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 March 8, 2002 | 1530 IST
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Australia's aggressive hockey
too much for Holland

M M Somaya

M M SomayaEurope's hockey supremacy was put to the test by other continents in each of the two World Cup semi-finals in Kuala Lumpur on Thursday. Only Germany rode the challenge, eking out the narrowest of wins -- 3-2 -- against Korea.

Later, defending champions the Netherlands crumbled pathetically, 1-4, to a resurgent Australia. The contrast in playing styles of continents was evident only in the Netherlands versus Australia match, and quite naturally the spills and thrills were reserved for this semi-final.

Ultimately, the open, aggressive hockey of Australia proved too superior for the regimented approach of the Netherlands.

Australia opted for the 2-4-4 system, with Jeremy Hiskins and Jamie Dwyer playing the roving strikers up front. It was their enterprise that prised open the normally impregnable Netherlands defence.

Youngster Jamie Dwyer emphasised the importance of all-round ability by getting everything right. A brace of goals by him capped some splendid off-the-ball movement and even more splendid skills while on the ball.

Australia's tactic to nullify Teun de Nooijer, the hub of the Netherlands team, paid rich dividends and they were able to wrest the initiative for long spells.

The ability of their own mid-fielders to quickly switch into attack gave the strikers adequate support and options during the rapier-like counter attacks.

Brent Livermore, in the centre of mid-field, played a pivotal role as always and it was his strong presence and composure that gave leadership to the Australians.

The goal keeping of Lachlan Dreher was of an extremely high standard, particularly in defending penalty-corners. Never in recent hockey history have we heard of the Netherlands forcing as many as 13 penalty-corners and scoring from just one.

However, it was as much their inept conversions as it was Dreher's goal keeping that kept them off the scoreboard for most of the match.

Poor stopping of the inbound push and wayward efforts by Lomans and Taekama punctuated the Netherlands display. From the land of Litjens, Kruize, Bouvelander and Bowman, this performance was unbelievable.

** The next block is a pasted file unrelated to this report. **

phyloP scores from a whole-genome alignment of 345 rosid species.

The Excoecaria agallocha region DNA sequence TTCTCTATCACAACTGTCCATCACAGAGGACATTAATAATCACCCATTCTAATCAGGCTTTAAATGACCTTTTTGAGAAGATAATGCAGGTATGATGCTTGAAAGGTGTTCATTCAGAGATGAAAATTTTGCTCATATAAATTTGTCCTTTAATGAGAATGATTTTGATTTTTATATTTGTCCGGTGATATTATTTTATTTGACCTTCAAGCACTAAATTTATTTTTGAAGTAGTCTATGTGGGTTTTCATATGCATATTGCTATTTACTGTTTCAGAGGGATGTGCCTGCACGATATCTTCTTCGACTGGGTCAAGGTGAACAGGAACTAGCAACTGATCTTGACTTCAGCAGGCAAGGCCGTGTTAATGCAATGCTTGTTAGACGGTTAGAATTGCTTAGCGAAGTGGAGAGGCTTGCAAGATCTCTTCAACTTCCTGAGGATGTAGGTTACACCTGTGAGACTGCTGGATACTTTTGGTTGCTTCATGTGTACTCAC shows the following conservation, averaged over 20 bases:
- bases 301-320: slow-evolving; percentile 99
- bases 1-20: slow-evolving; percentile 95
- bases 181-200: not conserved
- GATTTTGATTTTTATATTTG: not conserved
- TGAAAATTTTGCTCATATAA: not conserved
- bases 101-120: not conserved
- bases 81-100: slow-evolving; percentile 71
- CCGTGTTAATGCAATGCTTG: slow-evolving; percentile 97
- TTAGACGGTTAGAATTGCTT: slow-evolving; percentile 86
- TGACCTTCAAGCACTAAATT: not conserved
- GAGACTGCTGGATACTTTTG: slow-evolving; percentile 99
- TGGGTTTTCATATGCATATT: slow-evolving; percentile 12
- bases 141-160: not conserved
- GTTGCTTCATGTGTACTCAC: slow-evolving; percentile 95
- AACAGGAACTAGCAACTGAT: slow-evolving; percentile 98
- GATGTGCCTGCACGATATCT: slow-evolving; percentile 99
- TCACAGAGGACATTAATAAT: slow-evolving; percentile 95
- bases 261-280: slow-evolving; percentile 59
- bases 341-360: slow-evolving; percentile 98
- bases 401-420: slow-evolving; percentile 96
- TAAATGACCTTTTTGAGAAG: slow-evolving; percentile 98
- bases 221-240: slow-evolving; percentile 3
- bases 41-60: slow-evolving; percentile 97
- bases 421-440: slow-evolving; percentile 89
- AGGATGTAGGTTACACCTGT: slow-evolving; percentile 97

In contrast, Australia forced only one penalty-corner and instead relied on field goals to get all four goals. The quick overlap by their attacking mid-fielders gave them time and space to execute shots with precision.

It appeared though on many occasions that the Netherlands defenders were caught ball watching. Australia's third goal by Mathew Smith was the peach of the lot.

Receiving a pass near the 25-yard line, Smith entered the circle on the left and after steering clear of two challenges, reverse scooped the ball into the net from a narrow angle. This exquisite effort stood out among the other goals, where thumping drives gave Guus Vogels in goal little chance.

In the earlier semi-final, Korea matched bookmakers' favourite Germany in all respects, even playing the 3-3-3-1 formation just as well. It was a dour German defence and some questionable umpiring that ultimately laid them low.

Amid some appalling calls, Irish umpire Raymond O'Connor disallowed what appeared a clean penalty-corner conversion by Korea for faulty stopping. It could have been the equaliser and could have taken the game into extra-time.

Germany's two goals off normal field play typified the trend these days. Two long hits finding superb deflections into goal. Christoph Bechmann scoring from a right side cross and Matthias Witthaus doing the same from a left side strike.

The goal of this match was, however, the second goal by Korea. A quick bout of passing down the right eventually resulted in Kim Kyung-Seok overlapping from right mid-field to strike home. The quick recognition of the overlap holding the key as much as the sharpness of the finish.

India, sponsored by Castrol, who had run Australia close in their last pool match, registered a very impressive 3-0 win against Spain in a match for minor rankings.

Coach C R Kumar, who has netted three wins in four matches after his elevation from assistant coach, would be eager to end the tournament by finishing with a win and a ninth position.


M M Somaya was a member of the Indian hockey team at the Olympics of 1980, '84 and '88.

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